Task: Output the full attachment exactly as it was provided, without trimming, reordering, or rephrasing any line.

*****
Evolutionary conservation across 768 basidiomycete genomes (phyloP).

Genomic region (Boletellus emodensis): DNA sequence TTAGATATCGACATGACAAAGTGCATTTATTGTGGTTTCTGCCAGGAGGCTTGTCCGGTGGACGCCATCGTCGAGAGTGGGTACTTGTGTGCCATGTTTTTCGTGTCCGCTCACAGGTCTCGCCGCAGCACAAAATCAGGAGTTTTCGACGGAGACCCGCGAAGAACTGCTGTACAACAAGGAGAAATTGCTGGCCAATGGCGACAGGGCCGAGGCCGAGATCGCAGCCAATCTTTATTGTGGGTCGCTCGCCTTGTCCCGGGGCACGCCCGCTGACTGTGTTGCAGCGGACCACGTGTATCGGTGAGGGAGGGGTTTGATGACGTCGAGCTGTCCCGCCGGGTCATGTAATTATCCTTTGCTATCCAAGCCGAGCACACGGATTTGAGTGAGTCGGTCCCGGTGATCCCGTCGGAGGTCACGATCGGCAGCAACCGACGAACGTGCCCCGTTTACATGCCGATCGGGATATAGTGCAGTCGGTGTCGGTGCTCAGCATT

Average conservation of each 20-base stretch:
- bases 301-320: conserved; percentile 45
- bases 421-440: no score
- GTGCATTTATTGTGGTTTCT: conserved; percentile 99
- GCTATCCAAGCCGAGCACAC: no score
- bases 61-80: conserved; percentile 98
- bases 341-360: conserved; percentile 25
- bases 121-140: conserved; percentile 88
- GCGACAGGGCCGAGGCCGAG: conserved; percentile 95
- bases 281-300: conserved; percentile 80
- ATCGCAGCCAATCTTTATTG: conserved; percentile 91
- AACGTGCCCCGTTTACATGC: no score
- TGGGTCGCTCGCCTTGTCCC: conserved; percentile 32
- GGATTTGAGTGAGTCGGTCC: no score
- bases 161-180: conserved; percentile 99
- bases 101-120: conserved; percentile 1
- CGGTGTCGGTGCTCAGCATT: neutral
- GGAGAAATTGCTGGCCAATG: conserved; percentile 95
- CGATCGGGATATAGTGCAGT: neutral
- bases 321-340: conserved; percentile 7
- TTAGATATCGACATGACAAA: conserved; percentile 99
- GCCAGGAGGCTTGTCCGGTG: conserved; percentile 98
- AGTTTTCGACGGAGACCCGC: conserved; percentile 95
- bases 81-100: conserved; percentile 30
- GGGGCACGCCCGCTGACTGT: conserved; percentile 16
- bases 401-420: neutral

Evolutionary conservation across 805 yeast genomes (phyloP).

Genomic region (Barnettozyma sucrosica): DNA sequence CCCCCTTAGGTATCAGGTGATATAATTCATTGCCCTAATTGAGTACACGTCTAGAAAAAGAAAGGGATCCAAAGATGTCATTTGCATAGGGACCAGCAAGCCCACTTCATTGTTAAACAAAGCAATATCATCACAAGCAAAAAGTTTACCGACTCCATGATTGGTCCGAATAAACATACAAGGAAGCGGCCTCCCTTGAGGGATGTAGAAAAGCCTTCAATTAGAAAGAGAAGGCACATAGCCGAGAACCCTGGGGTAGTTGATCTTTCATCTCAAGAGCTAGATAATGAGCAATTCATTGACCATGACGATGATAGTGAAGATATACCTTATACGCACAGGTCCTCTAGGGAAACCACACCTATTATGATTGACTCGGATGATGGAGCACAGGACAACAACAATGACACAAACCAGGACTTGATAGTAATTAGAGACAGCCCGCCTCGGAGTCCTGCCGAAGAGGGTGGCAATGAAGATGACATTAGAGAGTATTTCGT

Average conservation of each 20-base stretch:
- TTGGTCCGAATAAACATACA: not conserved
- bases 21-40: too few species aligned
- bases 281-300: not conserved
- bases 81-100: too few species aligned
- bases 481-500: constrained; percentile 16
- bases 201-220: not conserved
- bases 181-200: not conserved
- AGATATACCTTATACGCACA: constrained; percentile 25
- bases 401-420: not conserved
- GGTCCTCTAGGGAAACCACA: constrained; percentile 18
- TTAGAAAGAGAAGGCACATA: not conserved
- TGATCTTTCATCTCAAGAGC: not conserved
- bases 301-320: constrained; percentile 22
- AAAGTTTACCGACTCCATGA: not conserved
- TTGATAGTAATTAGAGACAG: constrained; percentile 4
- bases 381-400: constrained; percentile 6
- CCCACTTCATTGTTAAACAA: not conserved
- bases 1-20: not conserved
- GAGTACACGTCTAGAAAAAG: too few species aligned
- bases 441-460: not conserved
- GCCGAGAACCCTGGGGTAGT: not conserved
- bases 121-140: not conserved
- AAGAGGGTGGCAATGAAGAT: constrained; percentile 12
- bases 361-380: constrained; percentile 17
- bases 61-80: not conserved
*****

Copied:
Evolutionary conservation across 768 basidiomycete genomes (phyloP).

Genomic region (Boletellus emodensis): DNA sequence TTAGATATCGACATGACAAAGTGCATTTATTGTGGTTTCTGCCAGGAGGCTTGTCCGGTGGACGCCATCGTCGAGAGTGGGTACTTGTGTGCCATGTTTTTCGTGTCCGCTCACAGGTCTCGCCGCAGCACAAAATCAGGAGTTTTCGACGGAGACCCGCGAAGAACTGCTGTACAACAAGGAGAAATTGCTGGCCAATGGCGACAGGGCCGAGGCCGAGATCGCAGCCAATCTTTATTGTGGGTCGCTCGCCTTGTCCCGGGGCACGCCCGCTGACTGTGTTGCAGCGGACCACGTGTATCGGTGAGGGAGGGGTTTGATGACGTCGAGCTGTCCCGCCGGGTCATGTAATTATCCTTTGCTATCCAAGCCGAGCACACGGATTTGAGTGAGTCGGTCCCGGTGATCCCGTCGGAGGTCACGATCGGCAGCAACCGACGAACGTGCCCCGTTTACATGCCGATCGGGATATAGTGCAGTCGGTGTCGGTGCTCAGCATT

Average conservation of each 20-base stretch:
- bases 301-320: conserved; percentile 45
- bases 421-440: no score
- GTGCATTTATTGTGGTTTCT: conserved; percentile 99
- GCTATCCAAGCCGAGCACAC: no score
- bases 61-80: conserved; percentile 98
- bases 341-360: conserved; percentile 25
- bases 121-140: conserved; percentile 88
- GCGACAGGGCCGAGGCCGAG: conserved; percentile 95
- bases 281-300: conserved; percentile 80
- ATCGCAGCCAATCTTTATTG: conserved; percentile 91
- AACGTGCCCCGTTTACATGC: no score
- TGGGTCGCTCGCCTTGTCCC: conserved; percentile 32
- GGATTTGAGTGAGTCGGTCC: no score
- bases 161-180: conserved; percentile 99
- bases 101-120: conserved; percentile 1
- CGGTGTCGGTGCTCAGCATT: neutral
- GGAGAAATTGCTGGCCAATG: conserved; percentile 95
- CGATCGGGATATAGTGCAGT: neutral
- bases 321-340: conserved; percentile 7
- TTAGATATCGACATGACAAA: conserved; percentile 99
- GCCAGGAGGCTTGTCCGGTG: conserved; percentile 98
- AGTTTTCGACGGAGACCCGC: conserved; percentile 95
- bases 81-100: conserved; percentile 30
- GGGGCACGCCCGCTGACTGT: conserved; percentile 16
- bases 401-420: neutral

Evolutionary conservation across 805 yeast genomes (phyloP).

Genomic region (Barnettozyma sucrosica): DNA sequence CCCCCTTAGGTATCAGGTGATATAATTCATTGCCCTAATTGAGTACACGTCTAGAAAAAGAAAGGGATCCAAAGATGTCATTTGCATAGGGACCAGCAAGCCCACTTCATTGTTAAACAAAGCAATATCATCACAAGCAAAAAGTTTACCGACTCCATGATTGGTCCGAATAAACATACAAGGAAGCGGCCTCCCTTGAGGGATGTAGAAAAGCCTTCAATTAGAAAGAGAAGGCACATAGCCGAGAACCCTGGGGTAGTTGATCTTTCATCTCAAGAGCTAGATAATGAGCAATTCATTGACCATGACGATGATAGTGAAGATATACCTTATACGCACAGGTCCTCTAGGGAAACCACACCTATTATGATTGACTCGGATGATGGAGCACAGGACAACAACAATGACACAAACCAGGACTTGATAGTAATTAGAGACAGCCCGCCTCGGAGTCCTGCCGAAGAGGGTGGCAATGAAGATGACATTAGAGAGTATTTCGT

Average conservation of each 20-base stretch:
- TTGGTCCGAATAAACATACA: not conserved
- bases 21-40: too few species aligned
- bases 281-300: not conserved
- bases 81-100: too few species aligned
- bases 481-500: constrained; percentile 16
- bases 201-220: not conserved
- bases 181-200: not conserved
- AGATATACCTTATACGCACA: constrained; percentile 25
- bases 401-420: not conserved
- GGTCCTCTAGGGAAACCACA: constrained; percentile 18
- TTAGAAAGAGAAGGCACATA: not conserved
- TGATCTTTCATCTCAAGAGC: not conserved
- bases 301-320: constrained; percentile 22
- AAAGTTTACCGACTCCATGA: not conserved
- TTGATAGTAATTAGAGACAG: constrained; percentile 4
- bases 381-400: constrained; percentile 6
- CCCACTTCATTGTTAAACAA: not conserved
- bases 1-20: not conserved
- GAGTACACGTCTAGAAAAAG: too few species aligned
- bases 441-460: not conserved
- GCCGAGAACCCTGGGGTAGT: not conserved
- bases 121-140: not conserved
- AAGAGGGTGGCAATGAAGAT: constrained; percentile 12
- bases 361-380: constrained; percentile 17
- bases 61-80: not conserved